[This walk was completed on the 17th June, 2019]
Last night I drove round to Corran, on the shore of Loch Hourn, where I’m staying in a cottage. This morning, I wake to rain falling in sheets from a menacing sky. Luckily, I’ve brought a good book to read and I make myself cosy on the sofa. Around 3pm, the rain eases to a dull drizzle. Come on – I mustn’t waste the whole day.
Grab my umbrella, and head out.
It’s a wet slog up Glen Arnisdale to reach the bridge and the point where I stopped yesterday’s walk. The sign reminds me I must cross at my own risk and strictly without a horse.
I sneak my camera out of my back pack, and, under the cover of my umbrella, take a series of damp photos. Look at that low-lying cloud. Shame I can’t see the views. Oh, well, this is typical Scottish summer weather, I suppose.
Back down the track, glad the drizzle seems to be drying up, I soon reach the murky waters of Dubh Lochain. The Black Loch. Quite a common name for lochs in Scotland, it seems. Yes, it is a very dark loch, apart from the paler rusty-coloured weed growing at the far end.
Dubh Lochain is divided into two halves by a little dam and a short river. At the moment, the water is falling, fast and furious, gushing over the wall of the dam.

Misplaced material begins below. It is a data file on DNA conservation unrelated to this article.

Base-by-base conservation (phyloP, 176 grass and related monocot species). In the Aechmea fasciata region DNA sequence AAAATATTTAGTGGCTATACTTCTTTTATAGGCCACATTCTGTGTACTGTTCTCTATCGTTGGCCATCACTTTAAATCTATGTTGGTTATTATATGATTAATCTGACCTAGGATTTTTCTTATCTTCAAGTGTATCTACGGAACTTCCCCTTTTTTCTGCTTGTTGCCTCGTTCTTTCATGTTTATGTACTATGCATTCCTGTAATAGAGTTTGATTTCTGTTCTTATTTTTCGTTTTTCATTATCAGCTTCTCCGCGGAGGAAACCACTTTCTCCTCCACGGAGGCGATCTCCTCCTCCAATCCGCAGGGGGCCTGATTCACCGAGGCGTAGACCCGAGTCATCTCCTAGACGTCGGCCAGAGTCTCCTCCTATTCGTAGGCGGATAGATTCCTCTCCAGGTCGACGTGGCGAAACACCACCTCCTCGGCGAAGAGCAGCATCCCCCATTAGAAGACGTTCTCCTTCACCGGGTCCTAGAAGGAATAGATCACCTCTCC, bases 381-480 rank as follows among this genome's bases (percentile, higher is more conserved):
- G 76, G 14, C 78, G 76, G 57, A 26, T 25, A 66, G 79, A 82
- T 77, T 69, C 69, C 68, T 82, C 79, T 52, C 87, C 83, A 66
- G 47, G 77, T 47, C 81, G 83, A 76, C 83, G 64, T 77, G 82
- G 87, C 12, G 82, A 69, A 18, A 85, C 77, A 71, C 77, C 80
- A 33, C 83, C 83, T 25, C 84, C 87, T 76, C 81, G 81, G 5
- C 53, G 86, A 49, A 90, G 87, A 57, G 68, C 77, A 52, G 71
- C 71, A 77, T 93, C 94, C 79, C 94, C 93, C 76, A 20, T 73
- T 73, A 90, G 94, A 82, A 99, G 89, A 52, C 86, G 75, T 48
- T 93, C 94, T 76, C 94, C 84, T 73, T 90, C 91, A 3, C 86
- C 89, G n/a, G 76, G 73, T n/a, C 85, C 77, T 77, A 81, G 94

My track continues along the bottom of the northern slope of the valley – Gleann Dubh Lochain – to reach the second part of the loch.
The glen acts as a natural basin, collecting the water falling on the surrounding mountains, and channelling it down towards Glen Arnisdale. From here the water will move onwards along the Arnisdale River, empty into Loch Hourn, pass out through the Sound of Sleat, until, eventually, it joins the great mass of water that forms the Atlantic Ocean.
I think of all the water that must have fallen this morning, and of how it finds its way, by one route or another, back down to the oceans.
And then I think of how the oceans lose their water by slow evaporation, forming the clouds that drift across the mountains, and empty their load as rain, that falls back down into the loch, that runs back down through the river, that joins the ocean again… and I feel dizzy thinking of the endless cycle of geological life and the interconnectedness of all things.
Time for a self-portrait.
At the bottom of the second part of Dubh Lochain is another dam and another waterfall. By now, the drizzle has stopped, and so I take a lot of photographs of the falls. This second set of falls is higher and narrower, and creates a dramatic cascade.
Now I’m following the River Arnisdale, which runs in a narrow valley between steeply-sloping walls.